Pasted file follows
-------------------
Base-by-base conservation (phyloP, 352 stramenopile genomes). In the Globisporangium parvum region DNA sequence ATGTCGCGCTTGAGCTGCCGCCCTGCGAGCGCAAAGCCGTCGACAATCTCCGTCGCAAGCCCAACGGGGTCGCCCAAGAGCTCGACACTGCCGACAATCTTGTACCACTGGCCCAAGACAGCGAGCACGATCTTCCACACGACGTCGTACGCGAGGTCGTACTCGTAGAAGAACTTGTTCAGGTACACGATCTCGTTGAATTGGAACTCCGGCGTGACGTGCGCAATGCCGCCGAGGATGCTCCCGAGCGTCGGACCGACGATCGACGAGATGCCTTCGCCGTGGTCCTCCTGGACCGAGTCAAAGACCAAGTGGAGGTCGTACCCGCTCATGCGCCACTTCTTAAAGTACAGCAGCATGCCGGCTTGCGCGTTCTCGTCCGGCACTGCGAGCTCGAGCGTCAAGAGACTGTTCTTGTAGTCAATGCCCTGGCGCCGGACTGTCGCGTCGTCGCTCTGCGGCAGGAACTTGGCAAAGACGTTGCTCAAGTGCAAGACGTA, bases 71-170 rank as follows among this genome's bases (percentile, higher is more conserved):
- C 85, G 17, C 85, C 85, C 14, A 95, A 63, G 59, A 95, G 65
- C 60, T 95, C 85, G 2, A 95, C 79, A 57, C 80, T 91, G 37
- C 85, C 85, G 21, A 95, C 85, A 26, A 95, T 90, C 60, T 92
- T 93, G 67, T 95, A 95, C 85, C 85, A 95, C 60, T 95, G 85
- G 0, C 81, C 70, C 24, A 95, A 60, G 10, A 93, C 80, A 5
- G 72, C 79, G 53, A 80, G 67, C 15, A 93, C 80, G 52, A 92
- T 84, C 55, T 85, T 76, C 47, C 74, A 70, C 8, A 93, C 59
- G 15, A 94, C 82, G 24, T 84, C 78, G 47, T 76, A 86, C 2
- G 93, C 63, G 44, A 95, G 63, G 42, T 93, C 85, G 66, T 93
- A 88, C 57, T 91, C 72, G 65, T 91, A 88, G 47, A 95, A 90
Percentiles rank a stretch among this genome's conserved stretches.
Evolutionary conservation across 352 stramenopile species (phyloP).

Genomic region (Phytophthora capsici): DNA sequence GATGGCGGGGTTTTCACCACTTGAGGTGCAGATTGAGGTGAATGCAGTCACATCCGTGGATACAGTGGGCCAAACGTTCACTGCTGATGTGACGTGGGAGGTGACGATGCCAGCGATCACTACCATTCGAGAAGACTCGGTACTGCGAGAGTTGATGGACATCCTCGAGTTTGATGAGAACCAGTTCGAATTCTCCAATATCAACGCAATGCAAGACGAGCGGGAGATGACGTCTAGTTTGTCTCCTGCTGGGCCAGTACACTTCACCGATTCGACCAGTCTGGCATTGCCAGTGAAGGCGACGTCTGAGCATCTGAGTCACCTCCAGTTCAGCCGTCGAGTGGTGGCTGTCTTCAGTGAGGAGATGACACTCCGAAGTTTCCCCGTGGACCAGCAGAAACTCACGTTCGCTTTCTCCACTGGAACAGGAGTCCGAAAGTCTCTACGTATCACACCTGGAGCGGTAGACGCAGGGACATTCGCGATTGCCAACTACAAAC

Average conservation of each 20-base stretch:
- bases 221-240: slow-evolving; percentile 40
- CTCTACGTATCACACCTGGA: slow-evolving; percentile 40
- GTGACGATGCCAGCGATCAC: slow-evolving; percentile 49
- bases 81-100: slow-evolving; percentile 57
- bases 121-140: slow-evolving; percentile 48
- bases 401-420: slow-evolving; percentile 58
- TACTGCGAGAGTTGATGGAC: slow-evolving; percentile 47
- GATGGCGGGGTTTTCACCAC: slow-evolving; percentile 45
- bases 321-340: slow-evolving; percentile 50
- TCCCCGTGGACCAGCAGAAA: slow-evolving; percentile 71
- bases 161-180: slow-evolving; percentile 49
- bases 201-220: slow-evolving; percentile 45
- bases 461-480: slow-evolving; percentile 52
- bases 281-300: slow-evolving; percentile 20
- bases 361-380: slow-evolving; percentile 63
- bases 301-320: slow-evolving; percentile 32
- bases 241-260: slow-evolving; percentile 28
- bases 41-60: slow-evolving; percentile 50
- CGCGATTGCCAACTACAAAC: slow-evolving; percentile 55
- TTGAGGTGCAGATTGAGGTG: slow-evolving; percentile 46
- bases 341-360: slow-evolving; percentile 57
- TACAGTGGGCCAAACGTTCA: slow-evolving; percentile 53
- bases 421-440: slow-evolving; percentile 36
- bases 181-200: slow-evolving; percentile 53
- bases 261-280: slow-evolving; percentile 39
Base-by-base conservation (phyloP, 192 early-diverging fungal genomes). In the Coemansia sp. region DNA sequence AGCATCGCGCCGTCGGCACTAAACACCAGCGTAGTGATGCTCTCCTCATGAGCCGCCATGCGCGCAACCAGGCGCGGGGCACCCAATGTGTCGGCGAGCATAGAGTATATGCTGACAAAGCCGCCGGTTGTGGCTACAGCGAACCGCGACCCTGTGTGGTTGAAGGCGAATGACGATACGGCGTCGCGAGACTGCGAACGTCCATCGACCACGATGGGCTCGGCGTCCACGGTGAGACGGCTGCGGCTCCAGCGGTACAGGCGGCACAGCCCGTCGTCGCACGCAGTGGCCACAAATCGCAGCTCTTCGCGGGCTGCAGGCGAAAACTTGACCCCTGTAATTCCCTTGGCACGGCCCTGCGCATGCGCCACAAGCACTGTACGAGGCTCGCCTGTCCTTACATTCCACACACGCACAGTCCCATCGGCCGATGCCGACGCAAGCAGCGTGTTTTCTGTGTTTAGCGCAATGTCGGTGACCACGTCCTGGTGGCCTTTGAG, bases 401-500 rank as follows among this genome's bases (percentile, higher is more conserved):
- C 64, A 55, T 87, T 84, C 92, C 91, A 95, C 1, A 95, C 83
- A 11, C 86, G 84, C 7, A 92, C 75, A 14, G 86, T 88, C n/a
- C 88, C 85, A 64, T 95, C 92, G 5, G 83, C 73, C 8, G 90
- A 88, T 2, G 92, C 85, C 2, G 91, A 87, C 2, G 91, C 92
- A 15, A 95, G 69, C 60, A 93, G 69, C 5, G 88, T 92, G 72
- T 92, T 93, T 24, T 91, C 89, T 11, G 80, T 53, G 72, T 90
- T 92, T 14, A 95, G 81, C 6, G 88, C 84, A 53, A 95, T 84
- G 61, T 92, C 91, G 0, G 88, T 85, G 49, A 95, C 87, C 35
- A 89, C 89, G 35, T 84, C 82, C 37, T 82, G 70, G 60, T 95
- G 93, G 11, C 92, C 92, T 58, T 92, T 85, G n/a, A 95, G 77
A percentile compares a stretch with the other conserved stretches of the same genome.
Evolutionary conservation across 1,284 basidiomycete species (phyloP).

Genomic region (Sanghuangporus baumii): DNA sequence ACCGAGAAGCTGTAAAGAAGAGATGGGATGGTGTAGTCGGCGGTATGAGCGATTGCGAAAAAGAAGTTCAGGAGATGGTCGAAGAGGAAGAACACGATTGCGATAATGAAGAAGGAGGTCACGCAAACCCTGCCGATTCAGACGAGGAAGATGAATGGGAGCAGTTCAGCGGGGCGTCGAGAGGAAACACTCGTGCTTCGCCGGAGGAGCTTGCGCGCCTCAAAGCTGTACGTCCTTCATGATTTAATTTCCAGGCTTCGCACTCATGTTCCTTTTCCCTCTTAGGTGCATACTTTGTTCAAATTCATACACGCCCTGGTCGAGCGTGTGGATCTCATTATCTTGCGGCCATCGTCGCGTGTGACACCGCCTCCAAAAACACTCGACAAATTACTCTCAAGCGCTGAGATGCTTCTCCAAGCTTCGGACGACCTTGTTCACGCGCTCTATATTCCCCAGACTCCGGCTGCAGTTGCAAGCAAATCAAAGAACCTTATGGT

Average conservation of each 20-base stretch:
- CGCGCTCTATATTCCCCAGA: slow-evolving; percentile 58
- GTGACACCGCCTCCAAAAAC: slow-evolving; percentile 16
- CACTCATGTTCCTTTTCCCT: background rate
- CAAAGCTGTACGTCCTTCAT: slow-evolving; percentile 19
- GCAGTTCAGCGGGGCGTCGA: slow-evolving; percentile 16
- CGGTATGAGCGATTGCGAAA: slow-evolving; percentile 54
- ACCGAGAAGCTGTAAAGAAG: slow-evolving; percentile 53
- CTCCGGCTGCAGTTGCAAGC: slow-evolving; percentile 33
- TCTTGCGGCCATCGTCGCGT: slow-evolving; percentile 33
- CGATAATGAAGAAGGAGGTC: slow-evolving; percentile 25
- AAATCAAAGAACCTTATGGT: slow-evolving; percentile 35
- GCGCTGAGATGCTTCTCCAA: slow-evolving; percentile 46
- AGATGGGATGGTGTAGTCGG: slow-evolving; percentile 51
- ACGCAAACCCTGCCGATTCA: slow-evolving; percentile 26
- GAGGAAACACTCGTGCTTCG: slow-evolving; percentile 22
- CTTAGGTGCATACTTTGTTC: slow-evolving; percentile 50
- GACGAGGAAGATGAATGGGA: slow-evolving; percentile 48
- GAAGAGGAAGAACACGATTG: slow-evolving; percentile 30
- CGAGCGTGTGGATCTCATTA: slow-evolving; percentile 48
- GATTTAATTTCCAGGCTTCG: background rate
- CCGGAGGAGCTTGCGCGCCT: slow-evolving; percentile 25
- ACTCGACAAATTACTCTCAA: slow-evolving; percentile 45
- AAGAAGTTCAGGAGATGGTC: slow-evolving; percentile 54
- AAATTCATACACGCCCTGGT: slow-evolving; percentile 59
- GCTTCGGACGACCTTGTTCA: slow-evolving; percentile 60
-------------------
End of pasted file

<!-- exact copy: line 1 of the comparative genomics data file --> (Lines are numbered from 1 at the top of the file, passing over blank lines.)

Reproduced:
Base-by-base conservation (phyloP, 352 stramenopile genomes). In the Globisporangium parvum region DNA sequence ATGTCGCGCTTGAGCTGCCGCCCTGCGAGCGCAAAGCCGTCGACAATCTCCGTCGCAAGCCCAACGGGGTCGCCCAAGAGCTCGACACTGCCGACAATCTTGTACCACTGGCCCAAGACAGCGAGCACGATCTTCCACACGACGTCGTACGCGAGGTCGTACTCGTAGAAGAACTTGTTCAGGTACACGATCTCGTTGAATTGGAACTCCGGCGTGACGTGCGCAATGCCGCCGAGGATGCTCCCGAGCGTCGGACCGACGATCGACGAGATGCCTTCGCCGTGGTCCTCCTGGACCGAGTCAAAGACCAAGTGGAGGTCGTACCCGCTCATGCGCCACTTCTTAAAGTACAGCAGCATGCCGGCTTGCGCGTTCTCGTCCGGCACTGCGAGCTCGAGCGTCAAGAGACTGTTCTTGTAGTCAATGCCCTGGCGCCGGACTGTCGCGTCGTCGCTCTGCGGCAGGAACTTGGCAAAGACGTTGCTCAAGTGCAAGACGTA, bases 71-170 rank as follows among this genome's bases (percentile, higher is more conserved):